Woodworking is all about solving problems, and dealing with little inconveniences are a necessary part of creating a hand made item.
The problem with most recommendations for the best first hand plane to buy is that they don’t take into consideration the individual’s staring point.
As of 3:00 PM EST today, my new Hand Plane Foundations course is live. It’s taken than expected, but it’s finally ready for the world.
All the pine for my new hand plane shelf started off life as 4 x 10 roof rafters. Turning them into boards required planing, resawing, and more planing.
A quality combination square usually comes with a steel scriber. However, sometimes the bushing that’s supposed to hold the scriber in the handle, doesn’t.
I just finished up writing a series of posts about milling lumber with hand tools. In the past, I’ve done several videos that cover the process pretty well. They’re older videos, but still valuable for seeing the process. Here’s one of the better ones.
In the late 18th and into the 19th centuries, drawers with extremely thin, delicate sides become fashionable. While these very thin drawer sides look light and dainty, they present challenges for attaching drawer bottoms.
On my old workbench, I had a drawer that I found extremely convenient for keeping things like pencils, a pair of scissors, and other odds and ends. I had always intended to add a drawer to my current bench, but just haven’t gotten around to it until now.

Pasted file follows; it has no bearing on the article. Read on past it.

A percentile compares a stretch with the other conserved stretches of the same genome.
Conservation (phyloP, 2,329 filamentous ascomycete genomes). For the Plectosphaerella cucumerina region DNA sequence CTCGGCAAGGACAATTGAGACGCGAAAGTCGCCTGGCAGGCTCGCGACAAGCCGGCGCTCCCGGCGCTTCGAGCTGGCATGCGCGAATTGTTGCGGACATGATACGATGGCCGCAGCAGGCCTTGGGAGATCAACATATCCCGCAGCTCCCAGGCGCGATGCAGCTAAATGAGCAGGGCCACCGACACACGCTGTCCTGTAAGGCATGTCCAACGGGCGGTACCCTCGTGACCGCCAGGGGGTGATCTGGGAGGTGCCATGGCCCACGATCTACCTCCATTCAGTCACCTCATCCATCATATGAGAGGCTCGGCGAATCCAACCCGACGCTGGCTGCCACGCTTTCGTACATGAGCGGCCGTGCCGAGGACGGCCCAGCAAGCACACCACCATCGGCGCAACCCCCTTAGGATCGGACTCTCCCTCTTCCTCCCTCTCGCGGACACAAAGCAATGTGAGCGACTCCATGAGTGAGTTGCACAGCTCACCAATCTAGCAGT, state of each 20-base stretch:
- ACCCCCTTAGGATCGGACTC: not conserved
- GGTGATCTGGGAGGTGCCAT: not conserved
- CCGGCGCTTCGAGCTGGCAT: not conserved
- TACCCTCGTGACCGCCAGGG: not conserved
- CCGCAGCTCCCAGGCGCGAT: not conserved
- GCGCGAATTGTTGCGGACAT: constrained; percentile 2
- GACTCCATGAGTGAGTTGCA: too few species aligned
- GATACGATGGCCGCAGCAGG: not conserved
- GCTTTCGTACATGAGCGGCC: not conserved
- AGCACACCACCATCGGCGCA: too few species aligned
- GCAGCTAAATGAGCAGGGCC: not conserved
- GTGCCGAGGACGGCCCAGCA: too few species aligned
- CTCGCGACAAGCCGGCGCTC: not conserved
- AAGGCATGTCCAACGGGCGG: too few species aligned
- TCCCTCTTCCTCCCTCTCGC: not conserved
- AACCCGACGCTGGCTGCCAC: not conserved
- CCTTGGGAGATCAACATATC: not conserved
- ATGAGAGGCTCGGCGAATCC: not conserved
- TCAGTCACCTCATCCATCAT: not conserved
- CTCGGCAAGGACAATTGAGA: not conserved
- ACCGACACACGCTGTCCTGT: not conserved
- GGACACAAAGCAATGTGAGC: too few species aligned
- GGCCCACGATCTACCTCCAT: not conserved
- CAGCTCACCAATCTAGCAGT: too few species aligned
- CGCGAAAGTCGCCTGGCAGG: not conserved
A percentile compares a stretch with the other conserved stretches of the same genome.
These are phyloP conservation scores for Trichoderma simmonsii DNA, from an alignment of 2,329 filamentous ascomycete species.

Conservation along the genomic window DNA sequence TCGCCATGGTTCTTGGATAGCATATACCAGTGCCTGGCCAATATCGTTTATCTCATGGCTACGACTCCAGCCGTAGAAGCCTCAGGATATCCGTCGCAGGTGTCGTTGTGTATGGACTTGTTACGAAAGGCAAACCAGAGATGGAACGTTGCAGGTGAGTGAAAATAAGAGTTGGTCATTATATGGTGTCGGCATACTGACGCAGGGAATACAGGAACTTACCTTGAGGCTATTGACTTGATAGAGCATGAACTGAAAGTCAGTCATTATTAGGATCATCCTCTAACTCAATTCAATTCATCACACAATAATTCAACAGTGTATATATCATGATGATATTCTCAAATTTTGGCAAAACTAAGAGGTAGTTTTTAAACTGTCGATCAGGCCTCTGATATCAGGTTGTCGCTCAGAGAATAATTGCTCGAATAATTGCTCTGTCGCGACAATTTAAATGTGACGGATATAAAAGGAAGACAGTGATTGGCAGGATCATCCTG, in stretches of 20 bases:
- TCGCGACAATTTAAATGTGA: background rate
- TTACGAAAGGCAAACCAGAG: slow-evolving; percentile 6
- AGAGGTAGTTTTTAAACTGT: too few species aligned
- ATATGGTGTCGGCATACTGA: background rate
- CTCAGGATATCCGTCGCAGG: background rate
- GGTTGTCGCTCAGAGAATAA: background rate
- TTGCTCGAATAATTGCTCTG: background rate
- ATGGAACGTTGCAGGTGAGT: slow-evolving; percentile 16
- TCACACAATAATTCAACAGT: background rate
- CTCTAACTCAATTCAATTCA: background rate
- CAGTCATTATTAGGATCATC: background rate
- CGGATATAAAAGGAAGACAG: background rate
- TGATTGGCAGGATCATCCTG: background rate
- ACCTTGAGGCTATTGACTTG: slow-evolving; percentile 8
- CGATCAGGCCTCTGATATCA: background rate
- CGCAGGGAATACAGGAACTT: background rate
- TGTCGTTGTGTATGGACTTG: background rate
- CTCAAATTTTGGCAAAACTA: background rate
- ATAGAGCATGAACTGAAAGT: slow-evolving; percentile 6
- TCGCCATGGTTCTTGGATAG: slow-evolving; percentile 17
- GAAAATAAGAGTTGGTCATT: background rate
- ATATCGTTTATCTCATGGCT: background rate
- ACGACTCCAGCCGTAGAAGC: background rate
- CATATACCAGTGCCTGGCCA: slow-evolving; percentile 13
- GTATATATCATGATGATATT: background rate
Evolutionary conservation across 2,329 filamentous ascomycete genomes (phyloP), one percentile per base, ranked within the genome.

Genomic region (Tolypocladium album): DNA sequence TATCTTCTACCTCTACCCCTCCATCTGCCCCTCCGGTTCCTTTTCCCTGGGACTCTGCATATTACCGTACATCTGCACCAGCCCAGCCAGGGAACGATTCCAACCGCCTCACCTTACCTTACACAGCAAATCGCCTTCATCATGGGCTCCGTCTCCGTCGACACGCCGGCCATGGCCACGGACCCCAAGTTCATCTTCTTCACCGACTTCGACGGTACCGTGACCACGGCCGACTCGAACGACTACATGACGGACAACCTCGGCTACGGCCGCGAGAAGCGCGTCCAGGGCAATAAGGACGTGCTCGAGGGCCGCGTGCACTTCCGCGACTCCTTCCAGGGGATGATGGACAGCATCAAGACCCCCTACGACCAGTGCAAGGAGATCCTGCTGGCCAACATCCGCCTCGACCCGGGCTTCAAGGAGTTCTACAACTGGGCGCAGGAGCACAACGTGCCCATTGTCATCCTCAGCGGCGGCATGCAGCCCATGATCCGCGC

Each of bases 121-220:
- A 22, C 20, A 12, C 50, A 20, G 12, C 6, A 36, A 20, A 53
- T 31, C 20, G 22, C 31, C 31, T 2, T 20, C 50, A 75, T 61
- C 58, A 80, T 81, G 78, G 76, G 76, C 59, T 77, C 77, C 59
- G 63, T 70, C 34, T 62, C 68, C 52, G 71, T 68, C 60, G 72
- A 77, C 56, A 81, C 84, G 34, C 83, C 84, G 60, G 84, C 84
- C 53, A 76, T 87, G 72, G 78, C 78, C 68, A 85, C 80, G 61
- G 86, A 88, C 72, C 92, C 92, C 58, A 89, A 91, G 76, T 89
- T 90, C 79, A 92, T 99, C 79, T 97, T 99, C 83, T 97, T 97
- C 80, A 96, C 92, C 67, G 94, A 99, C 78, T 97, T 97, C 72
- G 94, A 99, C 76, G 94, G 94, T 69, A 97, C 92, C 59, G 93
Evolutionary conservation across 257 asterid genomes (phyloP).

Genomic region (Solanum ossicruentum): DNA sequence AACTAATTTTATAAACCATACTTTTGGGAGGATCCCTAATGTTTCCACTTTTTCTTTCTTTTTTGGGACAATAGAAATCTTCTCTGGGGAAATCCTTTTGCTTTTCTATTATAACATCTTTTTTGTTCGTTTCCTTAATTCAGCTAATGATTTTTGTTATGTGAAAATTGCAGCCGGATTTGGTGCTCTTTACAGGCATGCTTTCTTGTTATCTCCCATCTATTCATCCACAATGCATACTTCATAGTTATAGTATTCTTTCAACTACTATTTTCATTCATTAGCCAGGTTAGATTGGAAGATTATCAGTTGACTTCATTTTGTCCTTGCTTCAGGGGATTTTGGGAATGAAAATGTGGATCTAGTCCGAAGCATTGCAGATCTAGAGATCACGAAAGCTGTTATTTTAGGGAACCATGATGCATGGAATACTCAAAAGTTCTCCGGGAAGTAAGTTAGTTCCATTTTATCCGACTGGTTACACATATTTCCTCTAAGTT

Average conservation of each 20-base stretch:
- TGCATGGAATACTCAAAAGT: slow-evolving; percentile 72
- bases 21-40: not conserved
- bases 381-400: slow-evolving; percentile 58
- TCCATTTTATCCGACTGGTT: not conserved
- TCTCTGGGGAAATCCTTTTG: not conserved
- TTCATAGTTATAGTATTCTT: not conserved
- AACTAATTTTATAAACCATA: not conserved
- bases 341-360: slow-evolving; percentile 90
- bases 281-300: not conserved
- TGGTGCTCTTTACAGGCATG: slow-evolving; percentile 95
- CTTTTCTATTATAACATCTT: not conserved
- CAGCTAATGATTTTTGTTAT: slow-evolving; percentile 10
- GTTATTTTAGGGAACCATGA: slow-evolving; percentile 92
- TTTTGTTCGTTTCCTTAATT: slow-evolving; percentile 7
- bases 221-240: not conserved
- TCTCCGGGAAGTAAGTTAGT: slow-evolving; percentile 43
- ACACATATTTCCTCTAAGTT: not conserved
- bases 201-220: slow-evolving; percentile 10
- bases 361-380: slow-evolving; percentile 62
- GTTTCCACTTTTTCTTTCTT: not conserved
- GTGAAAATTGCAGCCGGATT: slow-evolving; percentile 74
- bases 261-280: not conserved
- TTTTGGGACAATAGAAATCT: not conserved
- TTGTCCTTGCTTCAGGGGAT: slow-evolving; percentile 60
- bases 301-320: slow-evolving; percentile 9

One way to mitigate wood movement that can occur after planing is to not plane the wood to final dimensions right away. This is often referred to as skip planing, and it’s a technique can aid in keeping wood flat whether working by hand or machine.
Sometimes, tuning up a wooden hand plane requires a little more than sharpening the blade and flattening the sole.
Here’s the final video of building the American chestnut coat rack.
Match planing is a method whereby two boards are placed face-to-face and their mating edges are planed simultaneously. If you aren’t familiar with the technique, allow me to present you with a crash course.